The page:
Universalisation of education in India: myth or reality? A case study of West Bengal Online publication date: Sat, 05-Jul-2014
by Shrabanti Maity
International Journal of Economic Policy in Emerging Economies (IJEPEE), Vol. 7, No. 2, 2014
Abstract: The movement for universalisation of education began in the UK about a century ago and it reached India several decades later. Female education is important for having success in issues like gender equality and alleviation of poverty. Although admission of girls has gone up significantly over the past few years, but at the same time the dropout rate of girl student before or at the point of transition from class five to class six is more than 50% and this occurs even after central and state governments have devised excellent policies to improve the conditions of girl's schooling. This study concentrates in analysing the literacy status of women in West Bengal and India.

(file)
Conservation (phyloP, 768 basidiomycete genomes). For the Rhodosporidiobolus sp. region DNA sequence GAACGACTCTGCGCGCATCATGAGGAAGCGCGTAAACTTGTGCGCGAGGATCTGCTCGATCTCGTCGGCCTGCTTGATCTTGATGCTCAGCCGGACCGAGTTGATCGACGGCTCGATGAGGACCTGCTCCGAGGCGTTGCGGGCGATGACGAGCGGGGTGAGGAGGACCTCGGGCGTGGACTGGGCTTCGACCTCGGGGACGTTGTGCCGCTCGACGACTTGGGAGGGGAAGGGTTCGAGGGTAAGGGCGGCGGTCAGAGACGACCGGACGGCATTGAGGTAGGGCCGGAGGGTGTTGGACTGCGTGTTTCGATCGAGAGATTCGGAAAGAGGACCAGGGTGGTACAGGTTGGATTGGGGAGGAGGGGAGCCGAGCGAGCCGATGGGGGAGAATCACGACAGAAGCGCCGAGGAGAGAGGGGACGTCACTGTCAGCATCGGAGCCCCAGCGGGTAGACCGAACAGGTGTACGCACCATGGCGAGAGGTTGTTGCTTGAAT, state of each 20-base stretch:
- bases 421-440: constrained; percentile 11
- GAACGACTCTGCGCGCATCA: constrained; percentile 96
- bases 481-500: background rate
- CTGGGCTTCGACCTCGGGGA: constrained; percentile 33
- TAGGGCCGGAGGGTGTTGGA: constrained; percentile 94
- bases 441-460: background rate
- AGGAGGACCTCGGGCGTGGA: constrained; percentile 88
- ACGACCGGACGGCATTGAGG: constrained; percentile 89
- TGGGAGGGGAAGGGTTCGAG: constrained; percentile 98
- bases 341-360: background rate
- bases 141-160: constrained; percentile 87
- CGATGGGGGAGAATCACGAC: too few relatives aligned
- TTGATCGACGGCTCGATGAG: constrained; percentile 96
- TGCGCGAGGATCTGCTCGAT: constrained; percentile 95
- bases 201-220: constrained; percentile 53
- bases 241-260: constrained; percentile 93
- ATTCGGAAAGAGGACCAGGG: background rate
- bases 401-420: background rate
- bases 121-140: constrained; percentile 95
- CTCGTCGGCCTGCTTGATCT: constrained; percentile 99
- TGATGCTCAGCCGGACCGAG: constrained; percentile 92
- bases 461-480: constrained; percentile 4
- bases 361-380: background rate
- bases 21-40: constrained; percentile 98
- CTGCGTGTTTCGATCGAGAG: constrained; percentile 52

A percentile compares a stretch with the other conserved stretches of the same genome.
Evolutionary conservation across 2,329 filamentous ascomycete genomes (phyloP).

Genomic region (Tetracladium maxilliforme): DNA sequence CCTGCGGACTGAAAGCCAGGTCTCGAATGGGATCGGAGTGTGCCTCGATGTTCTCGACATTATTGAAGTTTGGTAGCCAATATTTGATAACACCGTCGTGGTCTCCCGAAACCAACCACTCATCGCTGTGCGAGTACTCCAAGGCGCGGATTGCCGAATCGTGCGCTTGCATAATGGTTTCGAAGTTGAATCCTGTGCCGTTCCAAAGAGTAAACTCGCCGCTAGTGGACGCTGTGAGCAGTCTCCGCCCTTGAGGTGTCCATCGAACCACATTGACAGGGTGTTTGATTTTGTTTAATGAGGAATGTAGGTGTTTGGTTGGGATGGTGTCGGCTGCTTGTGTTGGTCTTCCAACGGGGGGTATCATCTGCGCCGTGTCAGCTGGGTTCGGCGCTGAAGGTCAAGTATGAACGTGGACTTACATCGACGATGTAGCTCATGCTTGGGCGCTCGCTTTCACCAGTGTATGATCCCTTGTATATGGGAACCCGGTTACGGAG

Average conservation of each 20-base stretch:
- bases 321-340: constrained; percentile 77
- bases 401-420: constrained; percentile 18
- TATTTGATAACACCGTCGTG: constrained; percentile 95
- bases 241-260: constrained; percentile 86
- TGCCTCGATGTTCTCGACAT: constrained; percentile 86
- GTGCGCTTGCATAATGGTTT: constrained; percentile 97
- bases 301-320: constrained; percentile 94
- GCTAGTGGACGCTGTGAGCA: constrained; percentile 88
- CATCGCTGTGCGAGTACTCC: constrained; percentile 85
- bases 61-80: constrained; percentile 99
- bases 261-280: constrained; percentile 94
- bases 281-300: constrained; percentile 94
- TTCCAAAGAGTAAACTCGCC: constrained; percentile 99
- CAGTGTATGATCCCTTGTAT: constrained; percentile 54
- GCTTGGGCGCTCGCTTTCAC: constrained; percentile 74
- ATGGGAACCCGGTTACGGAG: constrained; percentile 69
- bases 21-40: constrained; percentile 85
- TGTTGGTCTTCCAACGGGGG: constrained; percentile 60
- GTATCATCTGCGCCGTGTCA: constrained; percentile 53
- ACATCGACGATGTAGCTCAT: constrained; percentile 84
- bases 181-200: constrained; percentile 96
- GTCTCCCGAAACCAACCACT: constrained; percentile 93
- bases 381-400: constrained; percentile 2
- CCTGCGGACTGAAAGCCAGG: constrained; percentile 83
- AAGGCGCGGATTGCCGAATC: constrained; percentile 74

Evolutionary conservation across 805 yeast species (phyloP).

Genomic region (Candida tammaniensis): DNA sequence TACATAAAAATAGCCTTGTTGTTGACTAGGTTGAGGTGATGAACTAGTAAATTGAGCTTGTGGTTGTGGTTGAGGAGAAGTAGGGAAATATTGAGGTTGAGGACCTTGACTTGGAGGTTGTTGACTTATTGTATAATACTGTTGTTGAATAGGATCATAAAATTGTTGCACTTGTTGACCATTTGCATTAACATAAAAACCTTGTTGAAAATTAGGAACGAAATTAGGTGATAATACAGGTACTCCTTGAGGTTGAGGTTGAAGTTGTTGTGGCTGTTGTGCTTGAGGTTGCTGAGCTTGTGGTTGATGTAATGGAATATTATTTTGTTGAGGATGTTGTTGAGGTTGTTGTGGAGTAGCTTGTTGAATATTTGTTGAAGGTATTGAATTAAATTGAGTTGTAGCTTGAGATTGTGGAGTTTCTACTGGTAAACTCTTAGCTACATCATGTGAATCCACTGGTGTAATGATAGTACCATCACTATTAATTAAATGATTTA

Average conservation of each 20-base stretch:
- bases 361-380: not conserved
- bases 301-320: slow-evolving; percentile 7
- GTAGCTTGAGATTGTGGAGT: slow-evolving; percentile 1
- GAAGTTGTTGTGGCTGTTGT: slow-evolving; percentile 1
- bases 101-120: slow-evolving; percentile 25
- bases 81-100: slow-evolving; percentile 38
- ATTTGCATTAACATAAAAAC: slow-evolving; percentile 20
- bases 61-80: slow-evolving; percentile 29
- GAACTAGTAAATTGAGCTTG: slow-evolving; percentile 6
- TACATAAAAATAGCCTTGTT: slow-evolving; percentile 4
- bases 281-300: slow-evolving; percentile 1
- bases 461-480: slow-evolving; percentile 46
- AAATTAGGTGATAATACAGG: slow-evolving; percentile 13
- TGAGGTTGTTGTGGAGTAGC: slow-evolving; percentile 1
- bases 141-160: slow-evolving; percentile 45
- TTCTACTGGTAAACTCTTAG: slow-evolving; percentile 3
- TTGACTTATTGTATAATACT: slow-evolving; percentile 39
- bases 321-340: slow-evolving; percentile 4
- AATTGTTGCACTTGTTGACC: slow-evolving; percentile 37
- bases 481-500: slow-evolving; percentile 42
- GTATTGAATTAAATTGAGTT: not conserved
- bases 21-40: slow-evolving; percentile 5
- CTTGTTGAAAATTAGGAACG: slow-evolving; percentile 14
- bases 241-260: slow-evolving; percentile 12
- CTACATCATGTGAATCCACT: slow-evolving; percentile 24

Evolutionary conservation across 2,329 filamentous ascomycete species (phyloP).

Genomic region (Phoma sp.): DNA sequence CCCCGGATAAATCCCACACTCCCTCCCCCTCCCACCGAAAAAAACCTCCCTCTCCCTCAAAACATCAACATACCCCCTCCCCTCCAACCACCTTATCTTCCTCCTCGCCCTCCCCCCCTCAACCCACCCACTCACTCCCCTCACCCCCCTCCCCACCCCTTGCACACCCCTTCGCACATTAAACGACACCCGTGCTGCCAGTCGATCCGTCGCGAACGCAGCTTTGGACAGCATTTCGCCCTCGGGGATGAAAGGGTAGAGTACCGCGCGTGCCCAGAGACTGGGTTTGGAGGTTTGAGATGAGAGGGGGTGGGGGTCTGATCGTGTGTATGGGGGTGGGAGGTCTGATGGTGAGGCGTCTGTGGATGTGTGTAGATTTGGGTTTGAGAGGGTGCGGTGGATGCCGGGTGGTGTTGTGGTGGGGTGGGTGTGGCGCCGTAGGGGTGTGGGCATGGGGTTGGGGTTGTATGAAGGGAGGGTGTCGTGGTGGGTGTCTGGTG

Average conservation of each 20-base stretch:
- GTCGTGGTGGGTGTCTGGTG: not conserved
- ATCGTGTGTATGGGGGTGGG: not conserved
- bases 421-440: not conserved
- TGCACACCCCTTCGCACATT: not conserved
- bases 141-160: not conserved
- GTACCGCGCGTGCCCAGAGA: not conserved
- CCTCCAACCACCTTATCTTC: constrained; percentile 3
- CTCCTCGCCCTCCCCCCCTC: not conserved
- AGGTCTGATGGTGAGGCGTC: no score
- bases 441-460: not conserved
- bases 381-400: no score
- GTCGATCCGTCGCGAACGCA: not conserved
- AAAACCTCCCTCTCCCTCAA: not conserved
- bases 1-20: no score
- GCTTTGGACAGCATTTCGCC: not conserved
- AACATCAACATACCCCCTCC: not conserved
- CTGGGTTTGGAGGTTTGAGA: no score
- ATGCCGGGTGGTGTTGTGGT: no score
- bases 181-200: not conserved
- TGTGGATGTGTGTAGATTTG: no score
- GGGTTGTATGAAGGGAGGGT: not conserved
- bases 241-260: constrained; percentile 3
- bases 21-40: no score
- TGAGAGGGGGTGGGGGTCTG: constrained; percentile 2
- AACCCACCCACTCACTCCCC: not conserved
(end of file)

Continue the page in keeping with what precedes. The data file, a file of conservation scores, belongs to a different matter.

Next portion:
Online publication date: Sat, 05-Jul-2014
If you are not a subscriber and you just want to read the full contents of this article, buy online access here.Complimentary Subscribers, Editors or Members of the Editorial Board of the International Journal of Economic Policy in Emerging Economies (IJEPEE):
Login with your Inderscience username and password:
Want to subscribe?
A subscription gives you complete access to all articles in the current issue, as well as to all articles in the previous three years (where applicable). See our Orders page to subscribe.
If you still need assistance, please email firstname.lastname@example.org